In this article Dr. Jim Anderson explores the link between good product management and customer loyalty.
Imagine for a moment that you were in the business of building walls.
Every day you’d get up go build part of a wall and then go home.
What if every day when you returned, all of the work that you had done the previous day had been undone?
How would you ever get that wall built?
Product managers who create products that don’t generate customer loyalty find themselves in a situation where every day is like their first day: they have to go out and win every customer for the first time. This is crazy.
What you need to do is to find out how to generate loyalty in your customers so that they sell themselves next time it comes to buying your product.
Loyalty Is All About Your Program
The key to a good loyalty program is to have many different layers. Product managers know that customers who have bought from you and are now part of your product’s loyalty program will want to move up to the next level if you do this correctly.
In my experience, a product loyalty program needs to have two parts to it: one part that rewards your customers based on how much they’ve bought from you and another that rewards them for how long they’ve been your customer.
I like to track how much a customer spends over a 12-month period in order to determine which level of my product’s loyalty program they belong in. At the same time, I like to have another loyalty program running that customers can only get included in after they’ve purchased from me over the past 5 years.
Loyalty Is About Being Remembered
So what should your customers get for being part of your product’s loyalty program? Well, that can be very dependent on just exactly what kind of product you are selling. However, there are some basic rules that ever product manager needs to follow.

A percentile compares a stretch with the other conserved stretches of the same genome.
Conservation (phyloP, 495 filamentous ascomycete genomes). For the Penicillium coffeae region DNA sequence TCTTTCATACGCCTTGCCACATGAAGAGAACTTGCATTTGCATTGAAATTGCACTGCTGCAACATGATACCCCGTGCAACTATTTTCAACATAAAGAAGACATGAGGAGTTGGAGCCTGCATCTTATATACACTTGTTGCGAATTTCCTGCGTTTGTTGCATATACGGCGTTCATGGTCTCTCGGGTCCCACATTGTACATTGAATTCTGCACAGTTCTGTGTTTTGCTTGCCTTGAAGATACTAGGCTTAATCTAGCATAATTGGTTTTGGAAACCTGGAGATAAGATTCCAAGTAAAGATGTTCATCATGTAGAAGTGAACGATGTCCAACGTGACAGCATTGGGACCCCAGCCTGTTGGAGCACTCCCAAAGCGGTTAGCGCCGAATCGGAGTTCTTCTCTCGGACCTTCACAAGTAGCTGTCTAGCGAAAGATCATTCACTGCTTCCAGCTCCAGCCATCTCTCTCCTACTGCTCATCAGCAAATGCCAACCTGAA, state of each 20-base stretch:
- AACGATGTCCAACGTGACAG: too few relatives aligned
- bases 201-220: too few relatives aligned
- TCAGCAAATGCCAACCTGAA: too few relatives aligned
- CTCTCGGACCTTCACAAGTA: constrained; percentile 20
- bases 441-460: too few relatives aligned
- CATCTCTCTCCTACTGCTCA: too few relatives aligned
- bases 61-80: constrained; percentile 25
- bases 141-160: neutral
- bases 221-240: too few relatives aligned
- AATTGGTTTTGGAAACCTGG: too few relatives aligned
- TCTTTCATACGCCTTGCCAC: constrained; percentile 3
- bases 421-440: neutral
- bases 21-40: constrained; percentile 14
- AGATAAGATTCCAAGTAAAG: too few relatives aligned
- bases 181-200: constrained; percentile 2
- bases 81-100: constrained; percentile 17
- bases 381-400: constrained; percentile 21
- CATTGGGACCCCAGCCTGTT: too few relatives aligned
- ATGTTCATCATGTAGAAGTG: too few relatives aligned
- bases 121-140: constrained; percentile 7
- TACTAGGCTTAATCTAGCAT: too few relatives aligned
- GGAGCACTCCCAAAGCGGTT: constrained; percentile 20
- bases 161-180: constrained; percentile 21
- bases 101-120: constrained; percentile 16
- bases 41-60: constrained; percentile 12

Every member of your product’s loyalty program needs to get an annual letter from you, the product manager. You need to thank them for being a customer and let them know what changes are coming up for your product.
During the course of a year, you need to reach out to your loyalty program members at least four times. Depending on what your product is, you need to find ways to provide your loyalty program members with things that they will value. Informational reports, refrigerator magnets, etc.
Don’t forget the holidays. I personally believe that sending out Christmas cards is a waste of time and money – everyone else does that. I much prefer (for U.S. based customers) to send out Thanksgiving cards. They are unexpected and will actually be read by your customers.
Loyalty Is Not Slick, It’s Personal
Contacting your product’s loyalty program members is important, but what is even more important is how you contact them. This is the area where I’ve seen the most product managers fall down.
All too often we can get caught up in how something that our customers are going to see looks. We want it to be a slick and catchy as possible. This is where we start to cause problems.
It has been my experience that communicating with your loyalty program members using plain and relatively simple methods (postal mail, email, web sites) seems to work the best.
What you’ve got to remember here is that you are working on cultivating a relationship with your repeat buying customers. You’re not trying to sell them on your product again, rather you are trying to make them feel like they are a part of your family.
What All Of This Means For You
Product managers who don’t set up a customer loyalty program for their products are crazy. You want to make your existing customers feel special and have them take the initiative to maintain the relationship with your product.
There are many ways to set up and run a product loyalty program. Keep in mind that the quality of the program will be determine by the number of membership levels that it has, what you provide your members with, and how you contact them.
Instead of having to keep re-selling your existing customers over and over again, a loyalty program allows you to make them part of your family. Think back to your childhood: isn’t it always easier to sell to family members?
About the Author
Dr. Jim Anderson has been a product manger at small start-ups as well as at some of the world’s largest IT shops. Dr. Anderson realizes that for a product to be successful, it takes an entire company working together. He shares his insights and guidance a The Accidental Product Manager.